Record Keeping and Reporting Requirements

The National Voter Registration Act (NVRA) requires states to report biennially to the Election Assistance Commission (EAC) on the impact of the NVRA. Therefore, under the NVRA, county elections officials keep records and report to the Secretary of State's office the total numbers for:

  • Active and inactive* registered voters;
  • Voters in the most recent federal general election;
  • New, valid registrations received;
  • Deletions from the voter rolls;
  • Registrations (including valid, rejected, duplicate, and re-registrations) by category:
    • Mail;
    • Department of Motor Vehicles (DMV);
    • Public assistance agencies, including the CalFresh Program, formerly known as Food Stamps and federally known as the Supplemental Nutrition Assistance Program (SNAP), California Work Opportunity and Responsibility to Kids (CalWORKs) program, Medi-Cal, Women, Infants and Children (WIC) nutrition program, and the California Health Benefit Exchange CoveredCA.com;
    • State-funded agencies primarily serving people with disabilities;
    • Armed forces recruitment offices;
    • Other NVRA voter registration agencies;
    • Other (e.g., voter registration drives, political parties, petition circulators, schools, individuals);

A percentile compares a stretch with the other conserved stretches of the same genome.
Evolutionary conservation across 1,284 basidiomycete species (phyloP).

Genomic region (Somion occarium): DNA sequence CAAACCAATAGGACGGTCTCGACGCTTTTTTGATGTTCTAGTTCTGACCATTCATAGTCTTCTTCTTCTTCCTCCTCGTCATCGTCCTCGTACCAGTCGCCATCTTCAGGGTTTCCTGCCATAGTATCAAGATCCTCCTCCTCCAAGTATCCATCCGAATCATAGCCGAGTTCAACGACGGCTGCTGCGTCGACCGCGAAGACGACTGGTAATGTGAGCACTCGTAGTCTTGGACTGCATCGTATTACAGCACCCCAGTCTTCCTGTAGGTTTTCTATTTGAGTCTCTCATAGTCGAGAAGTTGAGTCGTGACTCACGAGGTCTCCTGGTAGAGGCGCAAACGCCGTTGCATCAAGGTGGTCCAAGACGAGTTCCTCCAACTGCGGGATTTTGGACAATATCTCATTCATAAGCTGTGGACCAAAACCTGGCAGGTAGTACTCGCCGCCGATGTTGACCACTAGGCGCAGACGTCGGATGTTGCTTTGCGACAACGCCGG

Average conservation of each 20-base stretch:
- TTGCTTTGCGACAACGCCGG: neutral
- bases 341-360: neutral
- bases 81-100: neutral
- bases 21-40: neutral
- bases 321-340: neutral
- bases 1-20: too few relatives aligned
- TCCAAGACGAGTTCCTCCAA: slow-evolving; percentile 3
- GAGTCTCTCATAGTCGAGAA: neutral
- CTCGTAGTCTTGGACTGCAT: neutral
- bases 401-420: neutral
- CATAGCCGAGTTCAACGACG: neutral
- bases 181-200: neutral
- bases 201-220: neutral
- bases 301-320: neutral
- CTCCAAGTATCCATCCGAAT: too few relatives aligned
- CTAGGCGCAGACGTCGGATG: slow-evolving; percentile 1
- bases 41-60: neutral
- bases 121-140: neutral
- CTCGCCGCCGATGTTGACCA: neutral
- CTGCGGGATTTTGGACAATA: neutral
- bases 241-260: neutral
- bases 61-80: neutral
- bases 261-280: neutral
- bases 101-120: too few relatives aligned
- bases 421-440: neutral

• Duplicate registrations by category above; and
  • Confirmation notices mailed and responses received, as required under the NVRA list maintenance requirements.

In 2002, Congress passed the Help America Vote Act (HAVA), which required each state to create a statewide voter registration database. California now has a centralized voter database, which links to county voter registration databases. As a result, overall data about voter registrations is automatically fed into the statewide database at the Secretary of State's office. The database currently does not have the capability of tracking the number of new or duplicate registrations coming from the specific categories listed above. Therefore, counties must track this data separately and report it to the Secretary of State.

*Voters may be placed on "inactive" status when an elections office receives information (for example, from the post office) indicating the voter has moved and the voter has not responded to an elections office request for address confirmation. For more information on state law "change of address" and "inactive" status procedures, see California Elections Code, sections 2220 to 2227.